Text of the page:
Philippine agriculture

Odette damages 10 million coconut trees, gov’t eyes coco trust fund for rehab

Pia Ranada

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Odette damages 10 million coconut trees, gov’t eyes coco trust fund for rehab

RAMPAGE. Typhoon Odette brings down coconut trees in Southern Leyte, Visayas. Photo by Jazmin Bonifacio/Rappler

Jazmin Bonifacio

Will coconut farmers finally benefit from the coconut trust fund when they need it the most? Two agencies and President Duterte have to approve the coconut industry development plan first.

MANILA, Philippines – Typhoon Odette (Rai) felled 10 million trees in areas all over the Philippines, a major blow to coconut farmers in the country who are already among the poorest workers.

Philippine Coconut Authority Administrator Benjamin Madrigal Jr. reported the extent of damage to the coconut industry on Monday, December 27, during a meeting with President Rodrigo Duterte. His report was aired on Tuesday, December 28.

“Twenty-five percent of the damage to agricultural crops was coconuts,” he said in Filipino, during the meeting held in Malacañang.

Of the 10 million totally damaged coconut trees, a majority (5.7 million) were in Region 13 (Caraga) in Mindanao. In Region 8 or Eastern Visayas, 3.9 million trees were totally damaged.

All over the country, 11 million trees were partially damaged, meaning they can still be rehabilitated.

In order to help clear the totally damaged trees in Caraga and Eastern Visayas, the PCA gave away 500 chainsaws to farmers. PCA personnel were on the ground to ensure only totally damaged trees were cut to make sure those that could still be rehabilitated are not further damaged, said Madrigal. The wood from the felling of totally damaged trees would then be used to build temporary shelters for people who lost their houses, he added.

To aid affected farmers, the PCA chief said current coconut programs will be concentrated on regions hit by Odette. Some P225 million in the agency’s coconut fertilization program can be channelled to Regions 4B (Mimaropa), Western, Central Visayas, Eastern Visayas, and Caraga.

Around P34.4 million in the intercropping program, which provides farmers with short-term crops like vegetables, could go to the affected areas as well. Along with the provision of ruminant animals like cows and goats, the efforts are intended to help farmers have a source of income or food while they nurse their coconut trees back to health.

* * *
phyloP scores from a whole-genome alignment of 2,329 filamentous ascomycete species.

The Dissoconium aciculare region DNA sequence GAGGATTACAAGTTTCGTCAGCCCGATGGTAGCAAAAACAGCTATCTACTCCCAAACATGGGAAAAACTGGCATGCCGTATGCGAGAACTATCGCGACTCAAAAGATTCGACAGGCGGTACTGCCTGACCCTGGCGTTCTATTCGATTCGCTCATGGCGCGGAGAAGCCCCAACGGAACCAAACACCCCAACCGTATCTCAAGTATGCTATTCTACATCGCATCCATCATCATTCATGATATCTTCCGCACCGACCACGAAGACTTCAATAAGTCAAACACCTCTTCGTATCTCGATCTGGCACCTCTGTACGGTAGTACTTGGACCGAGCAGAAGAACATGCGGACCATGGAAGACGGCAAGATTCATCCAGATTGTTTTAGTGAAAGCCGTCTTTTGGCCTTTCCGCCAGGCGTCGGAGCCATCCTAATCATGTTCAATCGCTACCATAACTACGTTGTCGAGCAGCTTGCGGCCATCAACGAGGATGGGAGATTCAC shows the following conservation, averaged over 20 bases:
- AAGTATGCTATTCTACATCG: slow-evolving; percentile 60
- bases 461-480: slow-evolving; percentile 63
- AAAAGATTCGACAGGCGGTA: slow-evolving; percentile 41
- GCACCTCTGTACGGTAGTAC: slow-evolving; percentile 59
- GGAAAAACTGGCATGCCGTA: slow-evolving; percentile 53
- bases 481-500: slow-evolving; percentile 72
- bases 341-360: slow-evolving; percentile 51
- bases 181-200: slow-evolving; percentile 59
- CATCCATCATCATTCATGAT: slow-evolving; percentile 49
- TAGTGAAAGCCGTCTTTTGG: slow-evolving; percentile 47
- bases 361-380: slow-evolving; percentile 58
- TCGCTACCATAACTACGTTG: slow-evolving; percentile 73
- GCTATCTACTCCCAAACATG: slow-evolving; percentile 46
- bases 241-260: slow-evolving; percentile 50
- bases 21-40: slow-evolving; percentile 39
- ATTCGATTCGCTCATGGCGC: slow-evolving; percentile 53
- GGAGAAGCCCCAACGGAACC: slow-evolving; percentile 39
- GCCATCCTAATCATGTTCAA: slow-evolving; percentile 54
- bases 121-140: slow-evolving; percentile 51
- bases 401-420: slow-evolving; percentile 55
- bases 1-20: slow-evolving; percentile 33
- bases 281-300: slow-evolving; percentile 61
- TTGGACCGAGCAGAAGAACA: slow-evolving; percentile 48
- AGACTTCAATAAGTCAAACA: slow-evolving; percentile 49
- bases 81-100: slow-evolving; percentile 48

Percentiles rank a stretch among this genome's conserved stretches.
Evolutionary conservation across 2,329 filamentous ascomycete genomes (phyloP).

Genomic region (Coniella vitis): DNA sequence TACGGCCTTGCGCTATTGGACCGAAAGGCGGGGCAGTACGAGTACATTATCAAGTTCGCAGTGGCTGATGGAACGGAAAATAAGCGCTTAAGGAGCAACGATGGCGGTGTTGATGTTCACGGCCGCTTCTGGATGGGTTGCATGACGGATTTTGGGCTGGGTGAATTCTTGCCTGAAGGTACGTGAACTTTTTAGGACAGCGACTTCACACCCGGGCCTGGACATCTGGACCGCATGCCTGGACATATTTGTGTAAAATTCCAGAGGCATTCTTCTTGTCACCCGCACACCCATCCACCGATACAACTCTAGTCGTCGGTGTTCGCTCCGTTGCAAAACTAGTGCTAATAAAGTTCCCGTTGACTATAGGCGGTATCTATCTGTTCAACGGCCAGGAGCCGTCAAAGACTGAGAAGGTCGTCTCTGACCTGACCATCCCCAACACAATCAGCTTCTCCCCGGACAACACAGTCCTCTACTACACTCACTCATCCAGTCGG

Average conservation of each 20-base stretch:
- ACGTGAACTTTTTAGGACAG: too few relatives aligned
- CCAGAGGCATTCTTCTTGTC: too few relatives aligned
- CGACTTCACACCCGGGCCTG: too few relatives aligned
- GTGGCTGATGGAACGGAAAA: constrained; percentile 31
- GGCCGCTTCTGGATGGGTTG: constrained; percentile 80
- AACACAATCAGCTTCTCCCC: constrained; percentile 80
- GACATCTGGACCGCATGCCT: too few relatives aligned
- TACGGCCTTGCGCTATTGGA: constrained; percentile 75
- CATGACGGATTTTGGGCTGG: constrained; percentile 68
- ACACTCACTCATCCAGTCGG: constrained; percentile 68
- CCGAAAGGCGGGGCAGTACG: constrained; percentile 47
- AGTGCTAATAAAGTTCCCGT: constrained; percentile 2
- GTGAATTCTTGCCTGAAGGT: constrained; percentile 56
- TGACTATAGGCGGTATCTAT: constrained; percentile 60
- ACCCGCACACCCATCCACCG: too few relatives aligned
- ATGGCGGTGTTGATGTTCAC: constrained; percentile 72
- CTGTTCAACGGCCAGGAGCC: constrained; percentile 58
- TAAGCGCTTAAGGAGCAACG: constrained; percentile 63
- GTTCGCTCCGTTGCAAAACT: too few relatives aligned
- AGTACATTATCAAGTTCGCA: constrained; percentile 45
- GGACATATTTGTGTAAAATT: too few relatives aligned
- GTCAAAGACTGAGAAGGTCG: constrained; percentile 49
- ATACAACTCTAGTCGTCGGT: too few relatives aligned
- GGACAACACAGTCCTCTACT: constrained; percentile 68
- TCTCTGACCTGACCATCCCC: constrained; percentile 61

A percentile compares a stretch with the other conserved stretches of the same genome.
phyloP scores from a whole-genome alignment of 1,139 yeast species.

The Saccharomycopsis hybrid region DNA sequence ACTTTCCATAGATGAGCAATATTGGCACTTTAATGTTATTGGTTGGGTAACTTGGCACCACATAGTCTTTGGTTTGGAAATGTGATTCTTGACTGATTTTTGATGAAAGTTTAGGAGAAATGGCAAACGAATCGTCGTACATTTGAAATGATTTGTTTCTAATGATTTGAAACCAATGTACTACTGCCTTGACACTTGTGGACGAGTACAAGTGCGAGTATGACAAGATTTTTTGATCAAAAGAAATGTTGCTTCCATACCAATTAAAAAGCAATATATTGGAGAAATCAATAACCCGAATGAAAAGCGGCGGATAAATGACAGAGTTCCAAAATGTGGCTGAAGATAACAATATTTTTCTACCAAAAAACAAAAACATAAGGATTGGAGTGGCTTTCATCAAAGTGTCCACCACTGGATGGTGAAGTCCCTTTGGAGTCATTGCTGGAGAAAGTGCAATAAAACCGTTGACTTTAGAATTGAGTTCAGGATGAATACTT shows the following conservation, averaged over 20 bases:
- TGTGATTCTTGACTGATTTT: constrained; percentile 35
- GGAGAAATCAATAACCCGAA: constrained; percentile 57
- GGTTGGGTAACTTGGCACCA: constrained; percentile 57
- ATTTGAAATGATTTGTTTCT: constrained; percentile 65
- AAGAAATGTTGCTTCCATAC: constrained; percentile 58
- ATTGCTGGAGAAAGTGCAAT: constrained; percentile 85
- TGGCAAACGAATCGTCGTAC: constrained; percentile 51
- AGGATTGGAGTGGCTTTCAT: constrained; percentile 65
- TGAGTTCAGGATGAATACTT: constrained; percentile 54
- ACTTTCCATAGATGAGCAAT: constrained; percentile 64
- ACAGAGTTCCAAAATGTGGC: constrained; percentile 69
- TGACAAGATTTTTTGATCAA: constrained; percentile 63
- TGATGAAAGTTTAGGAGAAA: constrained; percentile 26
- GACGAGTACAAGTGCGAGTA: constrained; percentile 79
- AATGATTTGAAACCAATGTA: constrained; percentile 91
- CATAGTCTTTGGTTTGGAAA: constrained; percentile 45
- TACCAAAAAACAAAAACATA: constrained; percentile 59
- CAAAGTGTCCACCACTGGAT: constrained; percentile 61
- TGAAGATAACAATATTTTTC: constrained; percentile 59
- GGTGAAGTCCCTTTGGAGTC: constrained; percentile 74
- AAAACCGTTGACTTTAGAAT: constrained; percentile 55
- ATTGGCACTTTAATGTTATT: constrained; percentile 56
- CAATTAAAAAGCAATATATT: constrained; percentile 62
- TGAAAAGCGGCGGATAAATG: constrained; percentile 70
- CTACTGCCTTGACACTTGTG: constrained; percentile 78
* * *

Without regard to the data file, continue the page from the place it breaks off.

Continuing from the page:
Use of Coconut Trust Fund

The damage wrought by Odette on the coconut sector underlines the urgency of making use of billions worth of pesos in coconut levy funds, from taxes imposed by the Marcos dictatorship on farmers but ended up in the hands of Ferdinand Marcos’ cronies. The government was eventually able to take back this money and just last February, Duterte signed into law the creation of a Coconut Farmers and Industry Trust Fund so farmers can finally benefit from the money.

Madrigal is keen to use the trust fund to help farmers reeling from Typhoon Odette. But he said Duterte still has to approve the Coconut Farmers and Industry Development Plan, as stipulated by the law that created the trust fund.

“As for the Coconut Farmers and Industry Development Plan, we are ready to implement, it is just going through vetting by different agencies,” said Madrigal.

The PCA is waiting for the nod of the finance department and budget department, after getting the endorsement of the National Economic and Development Authority and trade department. It will then be submitted to Duterte for approval which would then allow for disbursements of portions of the coconut trust fund.

According to law, at least P5 billion of the trust fund must be disbursed every year for the benefit of farmers.

“Out of the P5 billion initial allocation, around P835 million can be devoted for rehabilitation and social protection to the regions mentioned. This can go to farm improvement, native livestocks to be given away to farmers, dairy program, crop insurance, on top of what [Agriculture Secretary William Dar] mentioned,” said Madrigal.

The law stipulates that specific percentages be allocated for specific initiatives each year, as follows:

  • Development of hybrid coconut seed farms and nursery for planting and replanting – 20%
  • Training of farmers and their families on coconut production and technologies – 8%
  • Research, marketing, and promotion – 5%
  • Crop insurance – 4%
  • Farm improvements through diversification or intercropping – 10%
  • Shared facilities for processing – 10%
  • Organizing and empowerment of coconut farmer organizations and their cooperatives – 5%
  • Credit programs – 10%
  • Infrastructure development in coconut producing local governments – 10%
  • Scholarship program for farmers and their families – 8%
  • Health and medical program for farmers and their families – 10%

Will coconut farmers finally make use of the Coconut Trust Fund, when they need it the most? According to Madrigal, the ball is in the court of the Department of Finance and Department of Budget and Management. –

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Pia Ranada

Pia Ranada is Rappler’s Community Lead, in charge of linking our journalism with communities for impact.